If you’re not on the voter rolls when you show up at the polls, but you know you’re registered to vote, don’t despair. Pull up a voter registration database on your phone and prove it.

An Allegheny County judge signed an order Tuesday afternoon that says voters can cast a ballot if they show the Judge of Elections at their polling place they are indeed a registered voter on the online voter registration databases maintained by Allegheny County or the Pennsylvania Secretary of State.

Otherwise, voters must cast a provisional ballot and elections officials must verify that they are registered before their vote is counted.

Judge Jill Rangos issued the order after Heather Heidelbaugh, a lawyer representing the Republican Party, argued that a poll watcher at an Oakland voting station was interacting with a the Judge of Elections while assisting voters in checking their voter registrations.

Poll watchers are allowed by law to help voters check their registrations but may not interact with the Judge of Elections. Heidelbaugh argued that the votes cast while this was happening should be tracked so that it would be possible to challenge them in court in the case of a close election.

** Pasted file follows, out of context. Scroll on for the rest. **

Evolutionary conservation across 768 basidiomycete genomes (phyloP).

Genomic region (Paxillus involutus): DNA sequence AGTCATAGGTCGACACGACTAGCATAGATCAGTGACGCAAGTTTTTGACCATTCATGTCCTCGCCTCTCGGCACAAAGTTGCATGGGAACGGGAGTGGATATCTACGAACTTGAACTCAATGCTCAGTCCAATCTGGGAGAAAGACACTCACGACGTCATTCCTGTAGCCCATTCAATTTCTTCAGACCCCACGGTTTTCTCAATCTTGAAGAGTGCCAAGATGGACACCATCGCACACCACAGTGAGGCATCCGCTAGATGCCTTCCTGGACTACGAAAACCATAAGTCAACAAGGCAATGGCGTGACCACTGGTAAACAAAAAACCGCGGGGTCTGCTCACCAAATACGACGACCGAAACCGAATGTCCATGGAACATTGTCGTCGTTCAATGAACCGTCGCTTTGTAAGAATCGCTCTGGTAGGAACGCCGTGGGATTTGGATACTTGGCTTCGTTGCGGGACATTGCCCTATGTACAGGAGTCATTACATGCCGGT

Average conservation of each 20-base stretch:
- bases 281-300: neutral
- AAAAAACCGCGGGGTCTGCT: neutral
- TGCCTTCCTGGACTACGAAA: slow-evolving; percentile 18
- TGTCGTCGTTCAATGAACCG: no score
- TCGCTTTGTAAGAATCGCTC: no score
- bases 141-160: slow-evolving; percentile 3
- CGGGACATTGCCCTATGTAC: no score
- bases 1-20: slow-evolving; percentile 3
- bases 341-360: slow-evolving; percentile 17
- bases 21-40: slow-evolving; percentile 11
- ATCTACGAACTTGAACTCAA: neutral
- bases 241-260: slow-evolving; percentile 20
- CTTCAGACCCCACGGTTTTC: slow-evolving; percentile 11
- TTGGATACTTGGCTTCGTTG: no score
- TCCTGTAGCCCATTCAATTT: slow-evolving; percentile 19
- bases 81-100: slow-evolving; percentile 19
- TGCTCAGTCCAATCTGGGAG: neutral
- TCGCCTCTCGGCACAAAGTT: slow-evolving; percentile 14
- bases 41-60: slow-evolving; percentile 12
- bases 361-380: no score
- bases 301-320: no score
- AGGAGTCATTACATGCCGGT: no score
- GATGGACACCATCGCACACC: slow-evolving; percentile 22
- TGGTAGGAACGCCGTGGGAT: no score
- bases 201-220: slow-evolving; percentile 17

The order clarifies that voters are allowed to prove they’re registered to vote by showing their registration information from the county or state database on a laptop or cell phone to a Judge of Elections. The order also clarifies that a voter may vote at a machine once they prove they are registered, rather than vote by a provisional ballot.

At the polling stations in Oakland, both the William Pitt Union and Soldiers and Sailors Memorial Hall, Nick Smith, a Democratic poll watcher said he helped students at the University of Pittsburgh figure out if they were registered to vote by looking up their status and polling location online. Kathleen Gallagher, a Republican poll watcher, said Smith was interacting with the Judge of Elections and that around 15 students had voted on machines as a result.

The testimony before Rangos did not make it clear exactly how many students had voted as a result of Smith interacting with the Judge of Elections or how long he had helped them. Smith said he helped students for about two and a half hours while Gallagher said he helped them for around four hours.

As a result, Rangos’ order includes a section that says county election officials will keep track of the serial numbers of the voting machines at both the William Pitt Union and Soldiers and Sailors. In the case of a close election, this will allow Republican Party lawyers to contest the votes tallied there in court, but it does not mean that those votes will not be counted.

Heidelbaugh, the lawyer representing the Republican Party, said the order is proof that Republicans are not trying to keep voters from casting their ballots at the polls.

“Everyone is trying to say that we’re trying to stop students from voting. No,” Heidelbaugh said. “We didn’t obstruct [the order]. We agreed to help get people through.”

Reach J. Dale Shoemaker at 814-215-0509 or at dale@publicsource.org. Follow him on Twitter @JDale_Shoemaker.

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J. Dale Shoemaker was a reporter for PublicSource between 2017 and 2019.